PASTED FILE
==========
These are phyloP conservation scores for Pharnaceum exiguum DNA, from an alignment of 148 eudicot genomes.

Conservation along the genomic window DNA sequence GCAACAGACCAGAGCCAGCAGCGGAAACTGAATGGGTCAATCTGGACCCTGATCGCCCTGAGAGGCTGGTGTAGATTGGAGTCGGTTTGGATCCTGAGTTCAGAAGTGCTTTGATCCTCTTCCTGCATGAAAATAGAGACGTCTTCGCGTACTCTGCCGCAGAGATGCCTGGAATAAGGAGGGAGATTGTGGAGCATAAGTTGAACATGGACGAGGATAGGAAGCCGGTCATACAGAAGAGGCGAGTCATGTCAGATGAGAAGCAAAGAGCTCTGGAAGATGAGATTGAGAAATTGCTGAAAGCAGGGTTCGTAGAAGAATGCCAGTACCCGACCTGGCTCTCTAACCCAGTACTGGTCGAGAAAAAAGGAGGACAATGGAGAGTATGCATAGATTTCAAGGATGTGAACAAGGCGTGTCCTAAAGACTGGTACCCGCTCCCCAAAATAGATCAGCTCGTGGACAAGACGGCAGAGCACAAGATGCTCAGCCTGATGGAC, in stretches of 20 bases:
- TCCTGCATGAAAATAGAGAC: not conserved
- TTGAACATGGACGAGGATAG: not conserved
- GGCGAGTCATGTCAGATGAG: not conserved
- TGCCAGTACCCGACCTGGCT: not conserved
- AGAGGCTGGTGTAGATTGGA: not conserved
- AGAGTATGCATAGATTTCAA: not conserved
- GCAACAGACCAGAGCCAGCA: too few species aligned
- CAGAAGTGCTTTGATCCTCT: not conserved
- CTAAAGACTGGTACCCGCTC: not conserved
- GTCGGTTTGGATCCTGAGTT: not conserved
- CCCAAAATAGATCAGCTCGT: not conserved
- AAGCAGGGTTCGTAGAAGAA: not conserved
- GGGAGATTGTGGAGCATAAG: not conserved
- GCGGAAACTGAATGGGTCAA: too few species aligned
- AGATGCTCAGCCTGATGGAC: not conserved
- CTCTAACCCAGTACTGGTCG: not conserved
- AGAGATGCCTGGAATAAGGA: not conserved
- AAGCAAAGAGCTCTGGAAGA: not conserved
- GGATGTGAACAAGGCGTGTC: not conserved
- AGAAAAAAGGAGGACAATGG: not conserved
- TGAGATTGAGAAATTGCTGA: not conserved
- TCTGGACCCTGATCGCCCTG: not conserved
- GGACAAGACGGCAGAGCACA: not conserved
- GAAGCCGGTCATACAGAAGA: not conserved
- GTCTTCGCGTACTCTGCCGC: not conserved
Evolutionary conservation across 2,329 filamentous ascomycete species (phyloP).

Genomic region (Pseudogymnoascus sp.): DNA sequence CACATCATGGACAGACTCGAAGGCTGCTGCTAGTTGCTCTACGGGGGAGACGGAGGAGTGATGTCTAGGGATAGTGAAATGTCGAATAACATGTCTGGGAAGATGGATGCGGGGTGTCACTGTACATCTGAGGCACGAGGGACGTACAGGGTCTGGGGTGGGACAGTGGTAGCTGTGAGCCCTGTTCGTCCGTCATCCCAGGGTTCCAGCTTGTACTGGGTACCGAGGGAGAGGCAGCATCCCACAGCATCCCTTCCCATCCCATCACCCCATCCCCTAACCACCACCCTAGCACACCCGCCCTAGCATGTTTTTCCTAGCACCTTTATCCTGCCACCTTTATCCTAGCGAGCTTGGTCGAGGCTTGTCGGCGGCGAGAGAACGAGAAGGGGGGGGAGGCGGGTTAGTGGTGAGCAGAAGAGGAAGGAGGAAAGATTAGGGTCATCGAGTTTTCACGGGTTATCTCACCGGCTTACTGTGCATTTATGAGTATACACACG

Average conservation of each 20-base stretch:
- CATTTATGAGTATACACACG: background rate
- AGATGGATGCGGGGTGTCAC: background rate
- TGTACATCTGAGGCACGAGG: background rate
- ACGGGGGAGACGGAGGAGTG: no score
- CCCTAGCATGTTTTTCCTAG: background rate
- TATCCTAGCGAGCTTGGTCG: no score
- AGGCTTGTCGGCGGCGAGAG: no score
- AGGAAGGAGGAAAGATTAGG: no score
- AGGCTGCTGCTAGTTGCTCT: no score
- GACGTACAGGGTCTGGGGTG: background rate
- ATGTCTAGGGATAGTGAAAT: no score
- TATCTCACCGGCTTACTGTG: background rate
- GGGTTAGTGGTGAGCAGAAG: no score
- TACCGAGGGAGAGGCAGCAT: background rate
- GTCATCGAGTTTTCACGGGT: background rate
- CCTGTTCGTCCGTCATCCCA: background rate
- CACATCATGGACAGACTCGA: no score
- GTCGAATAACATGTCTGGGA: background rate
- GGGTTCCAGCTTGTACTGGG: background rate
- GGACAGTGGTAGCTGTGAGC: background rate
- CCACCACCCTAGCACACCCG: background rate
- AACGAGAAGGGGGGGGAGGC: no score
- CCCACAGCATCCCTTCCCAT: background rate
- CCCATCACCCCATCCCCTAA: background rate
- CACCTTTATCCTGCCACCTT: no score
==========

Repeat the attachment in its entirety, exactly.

These are phyloP conservation scores for Pharnaceum exiguum DNA, from an alignment of 148 eudicot genomes.

Conservation along the genomic window DNA sequence GCAACAGACCAGAGCCAGCAGCGGAAACTGAATGGGTCAATCTGGACCCTGATCGCCCTGAGAGGCTGGTGTAGATTGGAGTCGGTTTGGATCCTGAGTTCAGAAGTGCTTTGATCCTCTTCCTGCATGAAAATAGAGACGTCTTCGCGTACTCTGCCGCAGAGATGCCTGGAATAAGGAGGGAGATTGTGGAGCATAAGTTGAACATGGACGAGGATAGGAAGCCGGTCATACAGAAGAGGCGAGTCATGTCAGATGAGAAGCAAAGAGCTCTGGAAGATGAGATTGAGAAATTGCTGAAAGCAGGGTTCGTAGAAGAATGCCAGTACCCGACCTGGCTCTCTAACCCAGTACTGGTCGAGAAAAAAGGAGGACAATGGAGAGTATGCATAGATTTCAAGGATGTGAACAAGGCGTGTCCTAAAGACTGGTACCCGCTCCCCAAAATAGATCAGCTCGTGGACAAGACGGCAGAGCACAAGATGCTCAGCCTGATGGAC, in stretches of 20 bases:
- TCCTGCATGAAAATAGAGAC: not conserved
- TTGAACATGGACGAGGATAG: not conserved
- GGCGAGTCATGTCAGATGAG: not conserved
- TGCCAGTACCCGACCTGGCT: not conserved
- AGAGGCTGGTGTAGATTGGA: not conserved
- AGAGTATGCATAGATTTCAA: not conserved
- GCAACAGACCAGAGCCAGCA: too few species aligned
- CAGAAGTGCTTTGATCCTCT: not conserved
- CTAAAGACTGGTACCCGCTC: not conserved
- GTCGGTTTGGATCCTGAGTT: not conserved
- CCCAAAATAGATCAGCTCGT: not conserved
- AAGCAGGGTTCGTAGAAGAA: not conserved
- GGGAGATTGTGGAGCATAAG: not conserved
- GCGGAAACTGAATGGGTCAA: too few species aligned
- AGATGCTCAGCCTGATGGAC: not conserved
- CTCTAACCCAGTACTGGTCG: not conserved
- AGAGATGCCTGGAATAAGGA: not conserved
- AAGCAAAGAGCTCTGGAAGA: not conserved
- GGATGTGAACAAGGCGTGTC: not conserved
- AGAAAAAAGGAGGACAATGG: not conserved
- TGAGATTGAGAAATTGCTGA: not conserved
- TCTGGACCCTGATCGCCCTG: not conserved
- GGACAAGACGGCAGAGCACA: not conserved
- GAAGCCGGTCATACAGAAGA: not conserved
- GTCTTCGCGTACTCTGCCGC: not conserved
Evolutionary conservation across 2,329 filamentous ascomycete species (phyloP).

Genomic region (Pseudogymnoascus sp.): DNA sequence CACATCATGGACAGACTCGAAGGCTGCTGCTAGTTGCTCTACGGGGGAGACGGAGGAGTGATGTCTAGGGATAGTGAAATGTCGAATAACATGTCTGGGAAGATGGATGCGGGGTGTCACTGTACATCTGAGGCACGAGGGACGTACAGGGTCTGGGGTGGGACAGTGGTAGCTGTGAGCCCTGTTCGTCCGTCATCCCAGGGTTCCAGCTTGTACTGGGTACCGAGGGAGAGGCAGCATCCCACAGCATCCCTTCCCATCCCATCACCCCATCCCCTAACCACCACCCTAGCACACCCGCCCTAGCATGTTTTTCCTAGCACCTTTATCCTGCCACCTTTATCCTAGCGAGCTTGGTCGAGGCTTGTCGGCGGCGAGAGAACGAGAAGGGGGGGGAGGCGGGTTAGTGGTGAGCAGAAGAGGAAGGAGGAAAGATTAGGGTCATCGAGTTTTCACGGGTTATCTCACCGGCTTACTGTGCATTTATGAGTATACACACG

Average conservation of each 20-base stretch:
- CATTTATGAGTATACACACG: background rate
- AGATGGATGCGGGGTGTCAC: background rate
- TGTACATCTGAGGCACGAGG: background rate
- ACGGGGGAGACGGAGGAGTG: no score
- CCCTAGCATGTTTTTCCTAG: background rate
- TATCCTAGCGAGCTTGGTCG: no score
- AGGCTTGTCGGCGGCGAGAG: no score
- AGGAAGGAGGAAAGATTAGG: no score
- AGGCTGCTGCTAGTTGCTCT: no score
- GACGTACAGGGTCTGGGGTG: background rate
- ATGTCTAGGGATAGTGAAAT: no score
- TATCTCACCGGCTTACTGTG: background rate
- GGGTTAGTGGTGAGCAGAAG: no score
- TACCGAGGGAGAGGCAGCAT: background rate
- GTCATCGAGTTTTCACGGGT: background rate
- CCTGTTCGTCCGTCATCCCA: background rate
- CACATCATGGACAGACTCGA: no score
- GTCGAATAACATGTCTGGGA: background rate
- GGGTTCCAGCTTGTACTGGG: background rate
- GGACAGTGGTAGCTGTGAGC: background rate
- CCACCACCCTAGCACACCCG: background rate
- AACGAGAAGGGGGGGGAGGC: no score
- CCCACAGCATCCCTTCCCAT: background rate
- CCCATCACCCCATCCCCTAA: background rate
- CACCTTTATCCTGCCACCTT: no score